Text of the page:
News Radio 1310 KLIX logo
Get our free mobile app

I was working Thursday morning when a member of my audience told me there was an accident backing up traffic in Jerome County.  I made a quick mention of it to alert drivers tuning in and who might know a detour.  Later in the day, when I left work and drove home, I decided to stop and do some grocery shopping.  I was at a store when a friend told me a trooper was badly hurt, and it was a Sergeant who appears on my program on a regular basis.

When I got back to my car, I telephoned KLIX’s news director and gave him the news.  He followed up with a brief call to the state police and then wrote a brief story.

After I unpacked my groceries, I logged into my personal Facebook page and asked for prayers for the Sergeant, whom I named.  About an hour passed and I had a reply from a guy I don’t personally know, but I believe he works in local law enforcement.  He chastised me because troopers hadn’t yet released any names.

A couple of notes here.  I didn’t have all the facts of the accident, but I wasn’t at work broadcasting details, and I wasn’t posting any of this on our station’s website.  Again, my personal Facebook page.  We live in a growing community, but we still are very much a small town.  People get these details whether from my Facebook page or in a local café.

For the sake of argument, had I broadcast the name, I wouldn’t have broken any laws.  Had I published the name on the KLIX website, I wouldn’t have broken any laws.  Newsrooms generally weigh a series of questions before publishing a name.  Nearly 40 years ago, I was working at a radio station and learned several local businesses had been burglarized over a matter of a few days.  A local detective told me he was close to cracking the case and asked me if I could keep it under wraps.

I did.  A few days passed and he made an arrest.  Then he gave me several hours lead on the exclusive.  At no point did he ever attempt to tell me how to do my job.

For much of the 90s, I served as a board member of the Syracuse, New York Press Club.  We would then pass out copies of court decisions on prior restraint to reporters.  We instructed them to keep a copy and present it when someone in law enforcement and the government decided to bar us from doing our work.  An example came after a prison riot.  The next morning I was with a photographer, and we were getting some exteriors of the facility from several hundred feet away.  A guy in a state truck stopped and ordered us to stop.  We didn’t.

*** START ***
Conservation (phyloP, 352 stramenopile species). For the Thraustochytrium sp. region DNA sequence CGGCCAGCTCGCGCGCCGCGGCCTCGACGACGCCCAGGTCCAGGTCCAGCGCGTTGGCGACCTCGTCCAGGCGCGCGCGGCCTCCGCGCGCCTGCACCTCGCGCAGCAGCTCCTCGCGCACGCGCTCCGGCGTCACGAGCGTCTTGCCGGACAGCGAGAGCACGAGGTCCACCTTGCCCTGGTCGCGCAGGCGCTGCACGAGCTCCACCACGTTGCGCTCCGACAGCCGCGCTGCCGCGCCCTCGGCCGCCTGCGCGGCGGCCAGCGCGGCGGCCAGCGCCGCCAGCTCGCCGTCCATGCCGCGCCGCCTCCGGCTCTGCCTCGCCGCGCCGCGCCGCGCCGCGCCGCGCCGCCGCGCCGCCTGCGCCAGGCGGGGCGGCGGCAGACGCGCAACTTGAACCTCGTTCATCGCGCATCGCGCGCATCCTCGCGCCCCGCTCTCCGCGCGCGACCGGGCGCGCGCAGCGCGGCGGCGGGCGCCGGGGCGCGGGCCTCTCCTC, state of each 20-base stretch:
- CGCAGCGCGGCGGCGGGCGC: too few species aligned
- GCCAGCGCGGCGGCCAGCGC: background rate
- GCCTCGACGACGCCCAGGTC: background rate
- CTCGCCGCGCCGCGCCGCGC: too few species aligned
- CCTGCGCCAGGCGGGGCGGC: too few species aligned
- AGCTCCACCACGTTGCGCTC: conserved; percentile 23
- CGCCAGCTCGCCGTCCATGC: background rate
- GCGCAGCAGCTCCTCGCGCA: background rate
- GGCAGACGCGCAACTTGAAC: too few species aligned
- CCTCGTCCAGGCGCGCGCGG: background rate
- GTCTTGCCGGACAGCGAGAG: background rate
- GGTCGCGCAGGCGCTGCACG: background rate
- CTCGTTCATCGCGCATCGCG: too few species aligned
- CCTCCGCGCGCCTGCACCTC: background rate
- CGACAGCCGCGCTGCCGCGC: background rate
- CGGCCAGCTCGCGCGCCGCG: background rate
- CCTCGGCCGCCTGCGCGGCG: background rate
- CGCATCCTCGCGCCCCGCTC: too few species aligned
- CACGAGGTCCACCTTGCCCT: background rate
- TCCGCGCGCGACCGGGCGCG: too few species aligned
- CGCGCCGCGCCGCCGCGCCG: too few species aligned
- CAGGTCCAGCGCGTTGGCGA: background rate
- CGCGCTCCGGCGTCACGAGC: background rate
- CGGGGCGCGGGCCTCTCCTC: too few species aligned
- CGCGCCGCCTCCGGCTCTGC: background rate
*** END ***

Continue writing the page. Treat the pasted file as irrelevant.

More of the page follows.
At about the same time, a local sheriff told me he was keeping details on a story under lock and key because he didn’t want to cause a panic.  When I asked why he wasn’t panicking, he looked confused.  Was he born with a panic-free gene?  The story was about a series of rapes occurring in a suburban community.  I did a story and used the words “serial rapist”.  The Sheriff’s public information officer then refused to speak with me for several weeks because, once more, he said my description caused panic.  Or it caused women to take some sensible precautions!

Law enforcement, prosecuting attorneys, and coroners aren’t the Ministry of Truth.  The latter once (a normally jovial man) once chewed out my fellow broadcasters.  The Twin Falls County Sheriff’s Office had provided the same co-worker with the name of the dead man.  The coroner apparently believed it was an infringement on his turf.

News media today usually doesn’t have the resources to challenge some of the decisions made by the government.  Or doesn’t want to lose access.

It has been said that our federal government classifies far more information than is worth the designation.  Simply because it can.  There’s a considerable amount of unnecessary secrecy at all levels of government.

Oh, and the trooper's wife posted on her personal Facebook page a few hours after my post.   At the time, the agency still hadn't released his name.

One last point.  We appear to have had an officer-involved shooting in the county a couple of weeks ago.  It's only conjecture, but someone may have been killed.  Are we waiting on a possible resurrection?

After Elizabeth II: Who is in the royal line of succession?

Stacker compiled a list of 20 members of the royal family and their respective positions in the line of succession, using information from the official website of the British royal family and various media sources.

More From News Radio 1310 KLIX